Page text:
A few years ago, I asked a colleague for his email address.
“John Jones at hotmail dot com,” he said, as I wrote email@example.com. And then willed the ground to swallow me up as he corrected my spelling.
Sometimes the translation between what you see and read, or what you hear and write, goes a little awry.
What happens when you read
When you read you’re not looking at the individual letters in each word in order. Instead, you recognize words, or groups of words, as a whole. This is why it’s so easy to make mistakes, particularly if you’re very familiar with the text. Or, as happened to me, have another thought running through your mind.
For example, I’m very familiar with this text: I’m a freelance copywriter from the UK.
So if I saw I’m a freelance copywriter form the UK, I probably wouldn’t spot the error straight away.
I was talking to one of my clients earlier in the week about this. Jo is just completing her second degree, and so her second dissertation. When Jo submitted the dissertation for her first degree she was disappointed that her supervisor criticized her for not having it proofread.
Jo had checked her work. But after her supervisor’s comments she looked at it again and was surprised that she spotted several typos straight away.
To help Jo proofread her next dissertation, I gave her some tips on how I check all my copy. When you have 12,000 words to check this is no mean feat. But it’s worth doing if you want to be sure your final document is the very best it can be.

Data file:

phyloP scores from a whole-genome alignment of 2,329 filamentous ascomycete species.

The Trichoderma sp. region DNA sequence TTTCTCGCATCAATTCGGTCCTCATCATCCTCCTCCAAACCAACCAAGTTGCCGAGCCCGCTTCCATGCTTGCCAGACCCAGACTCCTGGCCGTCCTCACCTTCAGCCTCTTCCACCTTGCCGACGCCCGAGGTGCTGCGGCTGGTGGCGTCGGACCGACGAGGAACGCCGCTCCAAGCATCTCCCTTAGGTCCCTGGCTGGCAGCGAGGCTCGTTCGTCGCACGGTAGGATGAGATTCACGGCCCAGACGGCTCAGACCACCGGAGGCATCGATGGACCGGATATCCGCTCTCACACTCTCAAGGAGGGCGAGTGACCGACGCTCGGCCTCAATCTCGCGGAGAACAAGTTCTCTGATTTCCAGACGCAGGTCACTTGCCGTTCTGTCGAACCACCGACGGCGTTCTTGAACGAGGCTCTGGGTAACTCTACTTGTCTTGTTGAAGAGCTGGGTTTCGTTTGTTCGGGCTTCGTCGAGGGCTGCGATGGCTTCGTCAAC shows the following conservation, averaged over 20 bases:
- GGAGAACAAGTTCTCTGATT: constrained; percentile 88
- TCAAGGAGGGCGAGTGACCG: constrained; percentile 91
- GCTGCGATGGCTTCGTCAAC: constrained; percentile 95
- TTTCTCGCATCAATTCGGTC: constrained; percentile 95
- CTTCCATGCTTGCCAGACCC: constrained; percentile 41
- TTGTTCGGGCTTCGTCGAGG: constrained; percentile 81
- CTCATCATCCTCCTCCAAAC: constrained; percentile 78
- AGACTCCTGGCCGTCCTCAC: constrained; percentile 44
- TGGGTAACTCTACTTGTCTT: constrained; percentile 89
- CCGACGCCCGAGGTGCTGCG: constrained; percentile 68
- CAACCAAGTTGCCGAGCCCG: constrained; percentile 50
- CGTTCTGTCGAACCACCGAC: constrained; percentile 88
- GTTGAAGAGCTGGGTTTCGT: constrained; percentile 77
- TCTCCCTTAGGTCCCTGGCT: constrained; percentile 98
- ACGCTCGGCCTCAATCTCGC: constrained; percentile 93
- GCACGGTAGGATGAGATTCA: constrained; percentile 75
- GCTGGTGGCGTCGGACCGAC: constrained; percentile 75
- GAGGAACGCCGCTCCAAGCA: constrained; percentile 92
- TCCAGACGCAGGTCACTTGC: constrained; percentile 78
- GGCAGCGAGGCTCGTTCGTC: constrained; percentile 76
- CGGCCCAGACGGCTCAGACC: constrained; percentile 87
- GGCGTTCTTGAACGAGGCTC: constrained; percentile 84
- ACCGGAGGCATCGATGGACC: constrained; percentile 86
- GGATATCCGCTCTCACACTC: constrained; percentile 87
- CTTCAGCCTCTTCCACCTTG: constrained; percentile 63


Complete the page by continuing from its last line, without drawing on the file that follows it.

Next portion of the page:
The best way to proofread
- If you can, ask someone else to proofread your work for you.
- If you are going to do it yourself, sleep on it for a night (at least, longer if you can). This will reduce your familiarity with the text so you’re more likely to pick up any mistakes.
- You’ll more easily spot errors if you print your copy and proofread it on paper, rather than on a screen.
- Always proofread your copy from right to left, bottom to top, from the end to the beginning.
- Hide the text above with a ruler or paper to stop your eyes looking for blocks of text to comprehend.
This is sound advice for any writing you do, including writing for the web. Mistakes in copy can turn people off instantly. And rightly so. Because if you’re not taking care with your copy, you may not be taking care with other aspects of your business either.
But perhaps the bottom line is this. You don’t want to spend hundreds or even thousands of pounds on marketing materials, only to find that you’re offering THE BSET DEAL IN TOWN!
To the printer, as you order your re-run.
Hello. I’m Sarah Russell, a freelance creative copywriter.
Thank you for reading my blog. I promise I proofread it. And I hope you found something in it to help or inspire you, or to make you smile.
Email me at: firstname.lastname@example.org
Call me on: 01873 776 153
Connect with me on: LinkedIn
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